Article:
There is convincing evidence that the combination of regular exercise with interventions for life-style changes and modification of risk factors favorably alter the clinical course of cardiovascular diseases. [5],[6],[7],[8],[9]

Exercise training has assumed a role in CR of patients with CAD because it increases myocardial perfusion and reduces mortality. This has been largely attributed to exercise training-mediated correction of coronary endothelial dysfunction in persons with CAD. Regular physical activity leads to restoration of the balance between nitric oxide (NO) production by NO synthase and NO inactivation by reactive oxygen species in persons with CAD, thereby enhancing the vasodilatory capacity in various vascular beds. [10]

CR aims to reverse the limitations that have developed following adverse pathophysiologic and psychological consequences of cardiac events. [11] The rehabilitation protocol used has to be both comprehensive and individualized at the same time. [12]

According to the US Public Health Service, CR is defined as a rehabilitative program that involves the following: Medical evaluation, prescribed exercise, education and counseling of patients with cardiac disease. [12]

Core components of CR/secondary prevention programs include: Baseline patient assessment; physical activity counseling and exercise training, nutritional counseling; risk factor management (lipids, hypertension, weight, diabetes and smoking); psychosocial management, vocational counseling and optimized medical therapy. The provision of these services by specialized hospital-based teams in an out-patient setting is recommended and a period of 8-12 weeks is considered as an adequate to cover the core components of CR/secondary prevention programs appropriately. [5]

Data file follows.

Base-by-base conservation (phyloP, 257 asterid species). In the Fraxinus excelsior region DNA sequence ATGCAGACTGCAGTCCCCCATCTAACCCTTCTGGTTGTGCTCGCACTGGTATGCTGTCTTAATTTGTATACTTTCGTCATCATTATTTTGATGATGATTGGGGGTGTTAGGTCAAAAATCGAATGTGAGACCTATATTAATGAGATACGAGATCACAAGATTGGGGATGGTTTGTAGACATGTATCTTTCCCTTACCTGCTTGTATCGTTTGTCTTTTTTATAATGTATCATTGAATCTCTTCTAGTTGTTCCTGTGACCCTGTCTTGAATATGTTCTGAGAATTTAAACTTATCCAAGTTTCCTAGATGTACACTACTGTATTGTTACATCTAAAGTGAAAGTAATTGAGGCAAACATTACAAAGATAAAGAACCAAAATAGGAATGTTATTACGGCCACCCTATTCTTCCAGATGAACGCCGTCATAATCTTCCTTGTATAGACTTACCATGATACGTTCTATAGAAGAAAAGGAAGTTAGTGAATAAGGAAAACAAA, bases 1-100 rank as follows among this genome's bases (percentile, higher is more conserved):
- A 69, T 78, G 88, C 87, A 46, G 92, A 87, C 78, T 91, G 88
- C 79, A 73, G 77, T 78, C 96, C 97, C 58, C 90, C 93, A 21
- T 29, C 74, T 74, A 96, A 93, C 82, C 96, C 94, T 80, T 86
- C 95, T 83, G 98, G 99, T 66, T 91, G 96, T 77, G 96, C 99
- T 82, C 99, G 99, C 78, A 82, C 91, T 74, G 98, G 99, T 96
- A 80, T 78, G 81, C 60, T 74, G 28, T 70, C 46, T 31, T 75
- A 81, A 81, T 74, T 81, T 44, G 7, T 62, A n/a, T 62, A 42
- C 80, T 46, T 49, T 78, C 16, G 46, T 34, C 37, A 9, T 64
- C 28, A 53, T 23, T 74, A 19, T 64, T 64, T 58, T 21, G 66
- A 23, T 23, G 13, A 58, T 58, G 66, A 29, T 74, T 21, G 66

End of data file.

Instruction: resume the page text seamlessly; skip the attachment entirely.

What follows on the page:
Materials and Methods Top

The study was conducted in the Departments of Physiology and Cardiology, Christian Medical College and Hospital, Ludhiana. 100 patients of acute myocardial infarction (MI) less than 75 years of age were included in this study. The sample size was determined by a statistician.

Patients admitted to intensive coronary care unit (ICCU) with the first event of documented uncomplicated CAD were encouraged to participate in this program. Diagnosis of CAD was made on the basis of Electrocardiogram, cardiac enzymes and the time of induction was 3-4 days prior to their anticipated day of discharge from the hospital. Patients with decompensated cardiac failure, chronic obstructive pulmonary disease, bronchial asthma, recent major surgical procedures and severe orthopedic conditions limiting their movements were excluded. Informed written consent was obtained from all patients.

Patients included were randomized into two groups of 50 patients each:

  • Group I (study group) patients were administered secondary prevention advice. They were started on the CR exercise protocol as detailed below in [Table 1].
    Table 1: Cardiac rehabilitation program

    Click here to view
  • Group II (control group) patients were administered secondary prevention advice only.


  1. A detailed history and general and systemic physical examination were carried out for each patient to assess their suitability for being enrolled in the study.
  2. Baseline assessment of life-style and risk factors was carried out for all patients inducted into the study and included activity assessment, occupational status, diet (based on 3-day recall), body mass index (BMI), waist circumference (cm), smoking status, blood pressure (BP), lipid profile, blood sugar and medication history.